Sunday, January 11, 2015

Dandelion

To be honest, this was taken in Swansea not Sussex. However, it was taken by my son on Christmas day, so at least it's temporally close to the mark.
And what is it? Well it's easy to give the common names: dandelion, wet-the-bed, pissy beds, jack-piss-the-bed, old man's clock, peasant's clock, swine's snout. But the binomial? 


That's a different matter, because identification at the species level is fraught with difficulty. 

This is partly due to close similarity between species, and partly due to a lack of consensus as to how many species there are and which ones count as species. So the common way of dealing with this is to refer to your average dandelion as Taraxacum agg. or belonging to the Taraxacum aggregation. 

So why the references to urination and why the taxonomical complexity?

Dandelions have been an important food and medicine source wherever they're found. The leaves are eaten in salads or blanched and used like spinach. They are markedly dentate or toothed, from whence their commonest name derives: dents de lion. The roots are used in drinks like dandelion and burdock, root beer and roasted and ground to make a caffeine-free coffee substitute. The roots have the unfortunate side-effect of inducing diuresis - the production of urine.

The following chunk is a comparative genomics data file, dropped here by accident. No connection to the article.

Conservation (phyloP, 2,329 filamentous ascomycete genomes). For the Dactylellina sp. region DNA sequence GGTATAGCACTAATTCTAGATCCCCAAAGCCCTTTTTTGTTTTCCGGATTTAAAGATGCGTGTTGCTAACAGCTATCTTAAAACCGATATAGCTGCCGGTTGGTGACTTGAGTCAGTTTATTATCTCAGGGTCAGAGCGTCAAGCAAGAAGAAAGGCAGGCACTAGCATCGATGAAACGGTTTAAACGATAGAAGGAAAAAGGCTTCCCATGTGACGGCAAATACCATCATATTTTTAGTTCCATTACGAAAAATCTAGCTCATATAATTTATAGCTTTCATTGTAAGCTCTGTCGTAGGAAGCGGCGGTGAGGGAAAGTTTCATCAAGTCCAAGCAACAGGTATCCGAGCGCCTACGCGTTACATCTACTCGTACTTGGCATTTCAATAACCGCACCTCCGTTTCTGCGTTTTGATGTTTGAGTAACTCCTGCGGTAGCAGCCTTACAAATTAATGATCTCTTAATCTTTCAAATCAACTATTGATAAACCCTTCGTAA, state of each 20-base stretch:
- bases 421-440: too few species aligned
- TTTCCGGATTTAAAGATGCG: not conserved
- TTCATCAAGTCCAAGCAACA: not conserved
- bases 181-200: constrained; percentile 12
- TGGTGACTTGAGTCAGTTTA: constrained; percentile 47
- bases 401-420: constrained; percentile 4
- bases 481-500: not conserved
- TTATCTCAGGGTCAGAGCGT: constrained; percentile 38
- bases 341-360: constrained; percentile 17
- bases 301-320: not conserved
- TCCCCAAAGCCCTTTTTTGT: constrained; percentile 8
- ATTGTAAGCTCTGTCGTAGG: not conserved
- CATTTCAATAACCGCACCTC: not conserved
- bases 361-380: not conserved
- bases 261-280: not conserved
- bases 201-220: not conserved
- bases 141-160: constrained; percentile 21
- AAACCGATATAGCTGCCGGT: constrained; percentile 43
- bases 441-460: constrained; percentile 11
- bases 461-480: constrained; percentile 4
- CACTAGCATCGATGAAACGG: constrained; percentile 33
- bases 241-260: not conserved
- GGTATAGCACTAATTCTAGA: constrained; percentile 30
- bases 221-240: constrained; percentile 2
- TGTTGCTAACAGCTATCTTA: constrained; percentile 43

They are in the same family, Asteraceae, as our friend the daisy, but unlike daisy, they can reproduce asexually by apomixis. This results in offspring genetically identical to the parent. Such goings-on results in lots of 'microspecies' which are genetically unique, but whose physical characteristics are subtly different. Hence the difficulty in the field. About 235 microspecies have been identified in the British Isles. Telling them apart is an arcane business and something of a dark art, with only a handful of grand-masters like John Richards, Professor of Botany at the University of Newcastle.
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